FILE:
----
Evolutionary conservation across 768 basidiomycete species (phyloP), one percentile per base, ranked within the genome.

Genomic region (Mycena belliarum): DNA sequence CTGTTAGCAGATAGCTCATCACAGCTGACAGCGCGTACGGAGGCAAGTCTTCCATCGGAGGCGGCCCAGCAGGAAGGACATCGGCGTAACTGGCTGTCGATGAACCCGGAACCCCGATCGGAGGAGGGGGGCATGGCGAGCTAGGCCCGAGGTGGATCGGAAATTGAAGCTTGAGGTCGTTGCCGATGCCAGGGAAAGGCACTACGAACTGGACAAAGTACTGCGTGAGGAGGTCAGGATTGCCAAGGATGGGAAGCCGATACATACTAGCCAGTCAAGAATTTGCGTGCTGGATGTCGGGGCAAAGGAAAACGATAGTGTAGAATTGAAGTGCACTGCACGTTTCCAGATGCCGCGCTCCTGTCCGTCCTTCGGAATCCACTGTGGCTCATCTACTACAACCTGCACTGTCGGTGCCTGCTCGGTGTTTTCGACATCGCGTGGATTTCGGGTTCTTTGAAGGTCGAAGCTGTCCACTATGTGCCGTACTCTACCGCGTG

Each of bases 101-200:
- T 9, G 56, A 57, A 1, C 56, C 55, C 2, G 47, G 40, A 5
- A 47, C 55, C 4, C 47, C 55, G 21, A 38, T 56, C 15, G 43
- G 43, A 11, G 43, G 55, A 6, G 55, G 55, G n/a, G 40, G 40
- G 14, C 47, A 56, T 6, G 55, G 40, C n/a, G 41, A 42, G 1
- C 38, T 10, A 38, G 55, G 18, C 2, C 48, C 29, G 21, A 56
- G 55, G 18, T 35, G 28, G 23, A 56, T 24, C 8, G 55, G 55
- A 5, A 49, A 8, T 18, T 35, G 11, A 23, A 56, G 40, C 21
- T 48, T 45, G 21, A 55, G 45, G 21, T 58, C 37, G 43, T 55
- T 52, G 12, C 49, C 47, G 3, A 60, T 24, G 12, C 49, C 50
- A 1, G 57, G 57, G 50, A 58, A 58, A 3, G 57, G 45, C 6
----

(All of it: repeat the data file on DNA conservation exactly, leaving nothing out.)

Evolutionary conservation across 768 basidiomycete species (phyloP), one percentile per base, ranked within the genome.

Genomic region (Mycena belliarum): DNA sequence CTGTTAGCAGATAGCTCATCACAGCTGACAGCGCGTACGGAGGCAAGTCTTCCATCGGAGGCGGCCCAGCAGGAAGGACATCGGCGTAACTGGCTGTCGATGAACCCGGAACCCCGATCGGAGGAGGGGGGCATGGCGAGCTAGGCCCGAGGTGGATCGGAAATTGAAGCTTGAGGTCGTTGCCGATGCCAGGGAAAGGCACTACGAACTGGACAAAGTACTGCGTGAGGAGGTCAGGATTGCCAAGGATGGGAAGCCGATACATACTAGCCAGTCAAGAATTTGCGTGCTGGATGTCGGGGCAAAGGAAAACGATAGTGTAGAATTGAAGTGCACTGCACGTTTCCAGATGCCGCGCTCCTGTCCGTCCTTCGGAATCCACTGTGGCTCATCTACTACAACCTGCACTGTCGGTGCCTGCTCGGTGTTTTCGACATCGCGTGGATTTCGGGTTCTTTGAAGGTCGAAGCTGTCCACTATGTGCCGTACTCTACCGCGTG

Each of bases 101-200:
- T 9, G 56, A 57, A 1, C 56, C 55, C 2, G 47, G 40, A 5
- A 47, C 55, C 4, C 47, C 55, G 21, A 38, T 56, C 15, G 43
- G 43, A 11, G 43, G 55, A 6, G 55, G 55, G n/a, G 40, G 40
- G 14, C 47, A 56, T 6, G 55, G 40, C n/a, G 41, A 42, G 1
- C 38, T 10, A 38, G 55, G 18, C 2, C 48, C 29, G 21, A 56
- G 55, G 18, T 35, G 28, G 23, A 56, T 24, C 8, G 55, G 55
- A 5, A 49, A 8, T 18, T 35, G 11, A 23, A 56, G 40, C 21
- T 48, T 45, G 21, A 55, G 45, G 21, T 58, C 37, G 43, T 55
- T 52, G 12, C 49, C 47, G 3, A 60, T 24, G 12, C 49, C 50
- A 1, G 57, G 57, G 50, A 58, A 58, A 3, G 57, G 45, C 6